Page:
From safety issues to how to manage condensation, please see our helpful tips below. Simply click on the question/topic to reveal the answer.
Your bedroom windows have fire escape openings which are designed to ensure safe escape in case of fire. These windows are also fitted with a restrictor which limits the opening of the window to less than 100mm or 4 inches. This restrictor is fitted to ensure that small children cannot open the window fully and are protected from falling out of the window.
It is important that you make sure all occupants are familiar with these restrictors and can release them in case of an emergency.
- Open the window sash fully as far as it will go
- Pull the window sash back in slightly – (1/2 inch or 10-12mm)
- Push down on the restrictor arm and pull inwards. This releases the restrictor and allows you to open the window sash fully. When you close the window sash the restrictor will automatically engage.
B. Operation of our products
Handles: The installation team will have given you the keys for the handles. The keys are universal and one key can open/lock all window handles in place. All bedroom handles are non-locking and have cover caps on the key entry section of the handle for safety reasons.
Please note: The key lock only locks the handle in position: the window itself is locked by the movement of the handle. When a handle is locked, it prevents the handle being opened. This is why their use is prohibited in bedrooms.
To lock a window handle: Insert the key into the key hole and turn ½ of one revolution. The handle is now fully locked. To unlock, simply turn the key in the reverse direction.
The window opening sash can be set to a ventilation position and still remain partially locked. This facilitates night time ventilation, whilst maintaining security.
- Open out the window sash by about 20mm (just under 1 inch).
- Place your fingers against the rubber gasket and slowly pull the sash in until it just touches the fingers. Take care to do this gently so you do not injure your fingers.
- Then close the handle and you should feel the locks engaging.
- You will know if it is engaged by trying to push the window open. If it doesn’t move it is correctly engaged on the vent setting.
Once you are used to doing it, you will be able to judge the correct setting by eye.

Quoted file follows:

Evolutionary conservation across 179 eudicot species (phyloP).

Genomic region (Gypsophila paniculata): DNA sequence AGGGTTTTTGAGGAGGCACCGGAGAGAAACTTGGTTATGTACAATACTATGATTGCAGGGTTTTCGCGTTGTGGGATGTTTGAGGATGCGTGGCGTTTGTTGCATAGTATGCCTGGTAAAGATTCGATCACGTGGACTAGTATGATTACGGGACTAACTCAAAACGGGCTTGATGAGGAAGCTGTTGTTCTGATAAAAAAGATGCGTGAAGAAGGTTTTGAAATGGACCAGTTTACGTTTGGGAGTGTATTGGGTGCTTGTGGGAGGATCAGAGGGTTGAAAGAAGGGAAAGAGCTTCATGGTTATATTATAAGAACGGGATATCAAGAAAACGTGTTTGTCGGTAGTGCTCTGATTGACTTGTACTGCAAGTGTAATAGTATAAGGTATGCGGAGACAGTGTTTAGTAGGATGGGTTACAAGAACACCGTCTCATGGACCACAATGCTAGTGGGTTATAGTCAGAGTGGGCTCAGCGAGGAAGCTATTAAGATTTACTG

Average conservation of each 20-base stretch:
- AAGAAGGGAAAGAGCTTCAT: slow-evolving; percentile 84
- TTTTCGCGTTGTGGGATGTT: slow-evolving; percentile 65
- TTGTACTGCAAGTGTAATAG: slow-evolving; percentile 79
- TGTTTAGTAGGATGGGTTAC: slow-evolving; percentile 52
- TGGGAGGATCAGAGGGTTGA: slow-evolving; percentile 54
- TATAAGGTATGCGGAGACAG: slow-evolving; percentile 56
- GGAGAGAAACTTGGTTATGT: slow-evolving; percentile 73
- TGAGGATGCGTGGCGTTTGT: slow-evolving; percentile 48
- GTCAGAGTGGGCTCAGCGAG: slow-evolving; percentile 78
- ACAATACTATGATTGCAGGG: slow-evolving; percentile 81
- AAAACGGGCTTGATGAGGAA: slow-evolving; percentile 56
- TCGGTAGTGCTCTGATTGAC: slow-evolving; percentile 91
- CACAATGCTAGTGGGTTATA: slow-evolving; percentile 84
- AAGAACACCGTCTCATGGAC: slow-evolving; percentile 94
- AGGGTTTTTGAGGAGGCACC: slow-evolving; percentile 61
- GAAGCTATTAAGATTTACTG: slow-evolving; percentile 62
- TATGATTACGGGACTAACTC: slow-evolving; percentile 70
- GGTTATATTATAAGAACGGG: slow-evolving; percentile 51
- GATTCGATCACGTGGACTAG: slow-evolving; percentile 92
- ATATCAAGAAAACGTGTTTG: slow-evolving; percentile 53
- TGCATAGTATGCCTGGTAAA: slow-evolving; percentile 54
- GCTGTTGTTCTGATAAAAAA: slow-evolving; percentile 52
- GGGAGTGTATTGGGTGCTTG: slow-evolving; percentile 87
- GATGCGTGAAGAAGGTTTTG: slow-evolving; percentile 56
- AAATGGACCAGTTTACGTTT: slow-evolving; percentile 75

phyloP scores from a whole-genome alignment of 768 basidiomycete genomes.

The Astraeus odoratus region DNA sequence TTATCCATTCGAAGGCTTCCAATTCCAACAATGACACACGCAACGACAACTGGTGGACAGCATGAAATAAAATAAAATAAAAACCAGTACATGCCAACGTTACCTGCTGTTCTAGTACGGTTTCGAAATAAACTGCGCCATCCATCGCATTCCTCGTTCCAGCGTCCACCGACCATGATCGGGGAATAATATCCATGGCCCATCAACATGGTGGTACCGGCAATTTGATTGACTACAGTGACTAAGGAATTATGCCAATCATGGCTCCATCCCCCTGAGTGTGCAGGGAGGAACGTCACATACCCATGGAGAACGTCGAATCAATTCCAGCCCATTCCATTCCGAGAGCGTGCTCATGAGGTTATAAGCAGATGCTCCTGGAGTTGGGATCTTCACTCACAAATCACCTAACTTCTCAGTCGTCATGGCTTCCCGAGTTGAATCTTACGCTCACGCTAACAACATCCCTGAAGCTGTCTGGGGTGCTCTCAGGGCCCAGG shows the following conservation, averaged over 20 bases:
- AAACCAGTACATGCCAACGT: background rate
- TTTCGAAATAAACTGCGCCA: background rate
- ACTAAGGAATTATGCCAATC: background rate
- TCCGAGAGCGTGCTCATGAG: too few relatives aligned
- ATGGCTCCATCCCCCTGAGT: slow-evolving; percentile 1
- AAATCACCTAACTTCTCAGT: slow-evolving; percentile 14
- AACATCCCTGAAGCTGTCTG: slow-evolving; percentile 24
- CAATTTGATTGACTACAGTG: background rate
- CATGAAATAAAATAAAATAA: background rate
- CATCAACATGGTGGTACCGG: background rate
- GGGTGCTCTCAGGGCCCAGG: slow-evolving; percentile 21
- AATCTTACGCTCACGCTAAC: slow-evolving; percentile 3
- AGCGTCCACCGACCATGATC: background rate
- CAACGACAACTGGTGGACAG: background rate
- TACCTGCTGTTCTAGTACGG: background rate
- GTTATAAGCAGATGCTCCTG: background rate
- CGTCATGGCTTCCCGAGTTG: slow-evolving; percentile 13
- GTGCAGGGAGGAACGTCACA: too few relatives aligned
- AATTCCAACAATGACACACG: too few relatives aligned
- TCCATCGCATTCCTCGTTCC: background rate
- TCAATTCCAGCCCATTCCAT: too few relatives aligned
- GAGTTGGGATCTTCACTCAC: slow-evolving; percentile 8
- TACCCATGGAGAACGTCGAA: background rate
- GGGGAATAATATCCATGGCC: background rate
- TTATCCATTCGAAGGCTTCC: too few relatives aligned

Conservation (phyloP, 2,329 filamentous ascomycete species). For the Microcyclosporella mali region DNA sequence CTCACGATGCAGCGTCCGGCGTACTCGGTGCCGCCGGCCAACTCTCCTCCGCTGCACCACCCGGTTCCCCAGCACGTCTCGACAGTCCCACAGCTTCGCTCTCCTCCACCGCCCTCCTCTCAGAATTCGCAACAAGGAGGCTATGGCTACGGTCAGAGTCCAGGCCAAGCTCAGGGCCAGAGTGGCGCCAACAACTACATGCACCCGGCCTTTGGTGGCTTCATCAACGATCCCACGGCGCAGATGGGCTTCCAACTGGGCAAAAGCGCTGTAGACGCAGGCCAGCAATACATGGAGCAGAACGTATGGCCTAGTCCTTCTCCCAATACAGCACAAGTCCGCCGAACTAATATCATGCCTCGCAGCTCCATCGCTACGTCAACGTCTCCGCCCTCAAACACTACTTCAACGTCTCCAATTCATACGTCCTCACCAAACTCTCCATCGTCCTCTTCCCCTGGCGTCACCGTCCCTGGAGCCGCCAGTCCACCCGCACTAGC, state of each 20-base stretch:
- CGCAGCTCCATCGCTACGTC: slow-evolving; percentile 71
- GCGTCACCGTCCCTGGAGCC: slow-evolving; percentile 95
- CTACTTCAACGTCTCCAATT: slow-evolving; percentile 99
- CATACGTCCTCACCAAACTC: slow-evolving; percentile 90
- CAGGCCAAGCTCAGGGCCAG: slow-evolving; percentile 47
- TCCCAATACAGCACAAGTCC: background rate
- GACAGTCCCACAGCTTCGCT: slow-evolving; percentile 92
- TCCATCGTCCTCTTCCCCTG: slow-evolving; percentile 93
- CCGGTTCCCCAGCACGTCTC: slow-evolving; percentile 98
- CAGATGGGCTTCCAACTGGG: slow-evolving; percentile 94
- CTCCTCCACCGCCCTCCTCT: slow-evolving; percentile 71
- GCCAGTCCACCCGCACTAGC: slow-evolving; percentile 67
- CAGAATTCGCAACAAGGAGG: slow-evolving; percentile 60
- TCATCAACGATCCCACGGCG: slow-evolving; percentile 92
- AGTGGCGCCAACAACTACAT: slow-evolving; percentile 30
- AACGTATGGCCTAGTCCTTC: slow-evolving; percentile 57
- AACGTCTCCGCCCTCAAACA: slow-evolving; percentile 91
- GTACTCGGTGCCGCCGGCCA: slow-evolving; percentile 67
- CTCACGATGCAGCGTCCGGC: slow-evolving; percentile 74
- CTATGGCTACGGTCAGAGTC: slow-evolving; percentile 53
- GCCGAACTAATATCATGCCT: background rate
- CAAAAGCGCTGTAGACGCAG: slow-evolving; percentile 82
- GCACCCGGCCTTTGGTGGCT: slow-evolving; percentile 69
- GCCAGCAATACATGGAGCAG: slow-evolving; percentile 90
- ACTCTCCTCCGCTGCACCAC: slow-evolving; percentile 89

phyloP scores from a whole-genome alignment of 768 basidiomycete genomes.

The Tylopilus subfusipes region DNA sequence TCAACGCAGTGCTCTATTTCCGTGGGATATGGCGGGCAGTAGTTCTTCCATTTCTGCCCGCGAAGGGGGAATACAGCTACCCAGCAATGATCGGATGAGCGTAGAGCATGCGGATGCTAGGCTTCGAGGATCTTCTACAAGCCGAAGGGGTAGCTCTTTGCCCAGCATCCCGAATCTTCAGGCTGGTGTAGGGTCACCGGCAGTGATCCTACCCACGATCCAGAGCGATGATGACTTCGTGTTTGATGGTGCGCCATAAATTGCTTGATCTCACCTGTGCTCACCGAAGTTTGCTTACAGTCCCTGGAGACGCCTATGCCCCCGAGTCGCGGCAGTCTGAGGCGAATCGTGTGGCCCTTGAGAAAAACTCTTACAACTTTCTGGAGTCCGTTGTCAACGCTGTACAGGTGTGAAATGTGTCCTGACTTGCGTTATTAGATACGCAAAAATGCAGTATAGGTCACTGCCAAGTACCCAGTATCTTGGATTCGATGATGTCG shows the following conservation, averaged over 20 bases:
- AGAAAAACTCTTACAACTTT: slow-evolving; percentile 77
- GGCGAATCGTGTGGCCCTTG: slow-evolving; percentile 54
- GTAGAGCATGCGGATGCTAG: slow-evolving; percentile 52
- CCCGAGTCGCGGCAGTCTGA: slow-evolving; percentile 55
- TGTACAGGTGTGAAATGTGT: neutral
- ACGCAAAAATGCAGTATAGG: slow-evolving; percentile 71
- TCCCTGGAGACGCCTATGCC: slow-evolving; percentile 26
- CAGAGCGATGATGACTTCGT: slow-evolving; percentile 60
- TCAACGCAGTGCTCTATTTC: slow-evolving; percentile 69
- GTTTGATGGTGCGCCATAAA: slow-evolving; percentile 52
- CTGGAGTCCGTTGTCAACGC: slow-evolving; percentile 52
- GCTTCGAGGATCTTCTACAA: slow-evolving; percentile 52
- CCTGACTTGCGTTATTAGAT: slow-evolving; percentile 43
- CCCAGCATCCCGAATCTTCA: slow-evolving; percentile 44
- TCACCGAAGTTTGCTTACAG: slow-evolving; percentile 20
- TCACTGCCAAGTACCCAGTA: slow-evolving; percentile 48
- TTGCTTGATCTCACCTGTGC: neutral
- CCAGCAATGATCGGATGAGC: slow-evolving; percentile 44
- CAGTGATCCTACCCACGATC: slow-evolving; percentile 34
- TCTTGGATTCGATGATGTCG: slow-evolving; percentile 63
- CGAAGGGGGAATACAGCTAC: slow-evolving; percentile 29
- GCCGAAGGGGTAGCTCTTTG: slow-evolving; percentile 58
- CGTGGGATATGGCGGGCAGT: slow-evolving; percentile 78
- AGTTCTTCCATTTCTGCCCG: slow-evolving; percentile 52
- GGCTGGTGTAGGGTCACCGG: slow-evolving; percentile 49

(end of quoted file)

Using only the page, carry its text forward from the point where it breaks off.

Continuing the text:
- Close the door, engaging the latch.
- Lift the handle up fully.
- Insert the key and turn one full revolution – anti-clockwise where the handle is on your left hand side and clockwise where the handle is on the right hand side.
- Insert the key and turn one full revolution. If the handle is on the left hand side, turn the key clockwise one full revolution and anti-clockwise if on the right.
- Push the handle down fully
- Turn the key once more as far as it will go until it releases the latch and the door will open. For a handle on the left hand side, turn clockwise.
- Open the window sash fully as far as it will go.
- Pull the window sash back in slightly – (1/2 inch or 10-12mm).
- Push down on the restrictor arm and pull inwards. This releases the restrictor and allows you to open the window sash fully. When you close the window sash, the restrictor will automatically engage.
C. Maintenance and cleaning
To keep your Global windows and doors looking good, clean the PVC or Glass Reinforced Plastic (GRP) sections once a month or so with warm water and a squirt of washing up liquid, using a non-abrasive sponge or cloth.
Glass can be cleaned in the same way, but we recommend drying the surface afterwards with an old newspaper to help remove streaks. Proprietary glass cleaning products may also be used, but please ensure the frames are washed down as described earlier to ensure no residues are left.
Once or twice a year, lightly lubricate the handles and other hardware items using a product such as WD40.
Open your windows and doors at least once a month to keep them operating at their best.
Any internal timberwork can be finished and treated in the same way as any other internal timberwork in your home.
Where window boards (internal sill boards) have been replaced they can either be stained or painted, depending on your choice from room to room.
Doors, for example, would regularly be finished internally with architraves and timber liners. Most people then paint these to match skirting boards and other architraves, but the choice is yours.
It should be remembered that all such decoration is not part of the contract and is the responsibility of each individual homeowner.
We recommend you arrange to have your roofline gutters swept or cleaned out at least once a year, particularly if you have nearby trees that could be dropping leaves into the gutters.